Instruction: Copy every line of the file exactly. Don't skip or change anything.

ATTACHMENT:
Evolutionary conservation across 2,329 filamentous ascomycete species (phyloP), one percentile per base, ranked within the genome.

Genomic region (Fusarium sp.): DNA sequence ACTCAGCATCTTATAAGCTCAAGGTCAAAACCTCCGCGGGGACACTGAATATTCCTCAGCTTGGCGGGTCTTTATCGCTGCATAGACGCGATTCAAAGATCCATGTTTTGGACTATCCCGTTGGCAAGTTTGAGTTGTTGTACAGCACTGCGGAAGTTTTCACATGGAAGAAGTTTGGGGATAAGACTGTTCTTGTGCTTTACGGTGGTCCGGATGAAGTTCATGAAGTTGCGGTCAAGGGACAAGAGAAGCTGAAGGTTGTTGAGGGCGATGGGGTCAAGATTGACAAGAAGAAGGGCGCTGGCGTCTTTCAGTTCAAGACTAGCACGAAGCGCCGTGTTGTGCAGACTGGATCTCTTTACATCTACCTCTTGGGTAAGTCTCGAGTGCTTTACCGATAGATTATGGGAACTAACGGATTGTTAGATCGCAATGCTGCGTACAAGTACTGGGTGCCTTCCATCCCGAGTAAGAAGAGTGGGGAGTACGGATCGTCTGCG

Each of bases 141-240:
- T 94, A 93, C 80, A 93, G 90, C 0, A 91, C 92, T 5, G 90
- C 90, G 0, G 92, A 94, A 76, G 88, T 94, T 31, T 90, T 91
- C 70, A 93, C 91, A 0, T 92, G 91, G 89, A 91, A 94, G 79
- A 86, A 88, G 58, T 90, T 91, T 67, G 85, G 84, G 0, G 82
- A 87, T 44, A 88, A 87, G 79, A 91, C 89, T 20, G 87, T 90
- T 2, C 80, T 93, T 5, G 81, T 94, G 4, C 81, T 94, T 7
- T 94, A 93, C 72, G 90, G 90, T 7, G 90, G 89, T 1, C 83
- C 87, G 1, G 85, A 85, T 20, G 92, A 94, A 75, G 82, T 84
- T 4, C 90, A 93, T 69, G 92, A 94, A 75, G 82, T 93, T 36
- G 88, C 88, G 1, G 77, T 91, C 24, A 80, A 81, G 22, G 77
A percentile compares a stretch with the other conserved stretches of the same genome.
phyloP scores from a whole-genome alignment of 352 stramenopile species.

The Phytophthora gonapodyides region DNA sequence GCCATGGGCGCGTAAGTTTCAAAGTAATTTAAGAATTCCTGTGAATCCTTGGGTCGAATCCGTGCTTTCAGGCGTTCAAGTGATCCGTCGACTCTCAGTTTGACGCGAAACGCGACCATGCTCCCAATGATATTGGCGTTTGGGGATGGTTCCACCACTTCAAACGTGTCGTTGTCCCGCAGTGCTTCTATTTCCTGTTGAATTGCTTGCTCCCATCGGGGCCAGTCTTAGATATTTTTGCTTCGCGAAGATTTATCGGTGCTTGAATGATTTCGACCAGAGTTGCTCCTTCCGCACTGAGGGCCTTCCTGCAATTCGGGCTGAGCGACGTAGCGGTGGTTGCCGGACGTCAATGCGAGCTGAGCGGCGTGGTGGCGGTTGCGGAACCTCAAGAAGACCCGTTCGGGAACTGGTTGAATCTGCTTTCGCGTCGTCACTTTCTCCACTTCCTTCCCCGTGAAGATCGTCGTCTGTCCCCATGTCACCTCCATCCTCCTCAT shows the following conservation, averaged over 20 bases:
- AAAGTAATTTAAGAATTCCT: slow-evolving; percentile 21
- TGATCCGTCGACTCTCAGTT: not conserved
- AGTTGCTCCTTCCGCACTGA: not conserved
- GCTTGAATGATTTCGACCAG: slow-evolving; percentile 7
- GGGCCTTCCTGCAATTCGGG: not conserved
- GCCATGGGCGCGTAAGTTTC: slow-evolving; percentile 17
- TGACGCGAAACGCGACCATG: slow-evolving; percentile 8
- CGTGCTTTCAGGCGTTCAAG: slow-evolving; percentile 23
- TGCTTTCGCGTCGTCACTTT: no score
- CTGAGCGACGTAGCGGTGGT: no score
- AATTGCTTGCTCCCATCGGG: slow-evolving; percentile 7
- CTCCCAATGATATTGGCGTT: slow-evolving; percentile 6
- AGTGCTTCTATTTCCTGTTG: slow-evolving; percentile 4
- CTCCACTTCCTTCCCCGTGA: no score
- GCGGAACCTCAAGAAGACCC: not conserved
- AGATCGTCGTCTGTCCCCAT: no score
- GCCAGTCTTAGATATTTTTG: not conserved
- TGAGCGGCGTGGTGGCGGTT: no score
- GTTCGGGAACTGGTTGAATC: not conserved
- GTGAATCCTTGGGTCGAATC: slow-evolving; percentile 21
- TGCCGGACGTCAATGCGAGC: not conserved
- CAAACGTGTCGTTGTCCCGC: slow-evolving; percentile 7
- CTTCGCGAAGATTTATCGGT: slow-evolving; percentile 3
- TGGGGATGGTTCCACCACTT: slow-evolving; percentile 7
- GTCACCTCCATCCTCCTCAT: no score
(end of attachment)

Evolutionary conservation across 2,329 filamentous ascomycete species (phyloP), one percentile per base, ranked within the genome.

Genomic region (Fusarium sp.): DNA sequence ACTCAGCATCTTATAAGCTCAAGGTCAAAACCTCCGCGGGGACACTGAATATTCCTCAGCTTGGCGGGTCTTTATCGCTGCATAGACGCGATTCAAAGATCCATGTTTTGGACTATCCCGTTGGCAAGTTTGAGTTGTTGTACAGCACTGCGGAAGTTTTCACATGGAAGAAGTTTGGGGATAAGACTGTTCTTGTGCTTTACGGTGGTCCGGATGAAGTTCATGAAGTTGCGGTCAAGGGACAAGAGAAGCTGAAGGTTGTTGAGGGCGATGGGGTCAAGATTGACAAGAAGAAGGGCGCTGGCGTCTTTCAGTTCAAGACTAGCACGAAGCGCCGTGTTGTGCAGACTGGATCTCTTTACATCTACCTCTTGGGTAAGTCTCGAGTGCTTTACCGATAGATTATGGGAACTAACGGATTGTTAGATCGCAATGCTGCGTACAAGTACTGGGTGCCTTCCATCCCGAGTAAGAAGAGTGGGGAGTACGGATCGTCTGCG

Each of bases 141-240:
- T 94, A 93, C 80, A 93, G 90, C 0, A 91, C 92, T 5, G 90
- C 90, G 0, G 92, A 94, A 76, G 88, T 94, T 31, T 90, T 91
- C 70, A 93, C 91, A 0, T 92, G 91, G 89, A 91, A 94, G 79
- A 86, A 88, G 58, T 90, T 91, T 67, G 85, G 84, G 0, G 82
- A 87, T 44, A 88, A 87, G 79, A 91, C 89, T 20, G 87, T 90
- T 2, C 80, T 93, T 5, G 81, T 94, G 4, C 81, T 94, T 7
- T 94, A 93, C 72, G 90, G 90, T 7, G 90, G 89, T 1, C 83
- C 87, G 1, G 85, A 85, T 20, G 92, A 94, A 75, G 82, T 84
- T 4, C 90, A 93, T 69, G 92, A 94, A 75, G 82, T 93, T 36
- G 88, C 88, G 1, G 77, T 91, C 24, A 80, A 81, G 22, G 77
A percentile compares a stretch with the other conserved stretches of the same genome.
phyloP scores from a whole-genome alignment of 352 stramenopile species.

The Phytophthora gonapodyides region DNA sequence GCCATGGGCGCGTAAGTTTCAAAGTAATTTAAGAATTCCTGTGAATCCTTGGGTCGAATCCGTGCTTTCAGGCGTTCAAGTGATCCGTCGACTCTCAGTTTGACGCGAAACGCGACCATGCTCCCAATGATATTGGCGTTTGGGGATGGTTCCACCACTTCAAACGTGTCGTTGTCCCGCAGTGCTTCTATTTCCTGTTGAATTGCTTGCTCCCATCGGGGCCAGTCTTAGATATTTTTGCTTCGCGAAGATTTATCGGTGCTTGAATGATTTCGACCAGAGTTGCTCCTTCCGCACTGAGGGCCTTCCTGCAATTCGGGCTGAGCGACGTAGCGGTGGTTGCCGGACGTCAATGCGAGCTGAGCGGCGTGGTGGCGGTTGCGGAACCTCAAGAAGACCCGTTCGGGAACTGGTTGAATCTGCTTTCGCGTCGTCACTTTCTCCACTTCCTTCCCCGTGAAGATCGTCGTCTGTCCCCATGTCACCTCCATCCTCCTCAT shows the following conservation, averaged over 20 bases:
- AAAGTAATTTAAGAATTCCT: slow-evolving; percentile 21
- TGATCCGTCGACTCTCAGTT: not conserved
- AGTTGCTCCTTCCGCACTGA: not conserved
- GCTTGAATGATTTCGACCAG: slow-evolving; percentile 7
- GGGCCTTCCTGCAATTCGGG: not conserved
- GCCATGGGCGCGTAAGTTTC: slow-evolving; percentile 17
- TGACGCGAAACGCGACCATG: slow-evolving; percentile 8
- CGTGCTTTCAGGCGTTCAAG: slow-evolving; percentile 23
- TGCTTTCGCGTCGTCACTTT: no score
- CTGAGCGACGTAGCGGTGGT: no score
- AATTGCTTGCTCCCATCGGG: slow-evolving; percentile 7
- CTCCCAATGATATTGGCGTT: slow-evolving; percentile 6
- AGTGCTTCTATTTCCTGTTG: slow-evolving; percentile 4
- CTCCACTTCCTTCCCCGTGA: no score
- GCGGAACCTCAAGAAGACCC: not conserved
- AGATCGTCGTCTGTCCCCAT: no score
- GCCAGTCTTAGATATTTTTG: not conserved
- TGAGCGGCGTGGTGGCGGTT: no score
- GTTCGGGAACTGGTTGAATC: not conserved
- GTGAATCCTTGGGTCGAATC: slow-evolving; percentile 21
- TGCCGGACGTCAATGCGAGC: not conserved
- CAAACGTGTCGTTGTCCCGC: slow-evolving; percentile 7
- CTTCGCGAAGATTTATCGGT: slow-evolving; percentile 3
- TGGGGATGGTTCCACCACTT: slow-evolving; percentile 7
- GTCACCTCCATCCTCCTCAT: no score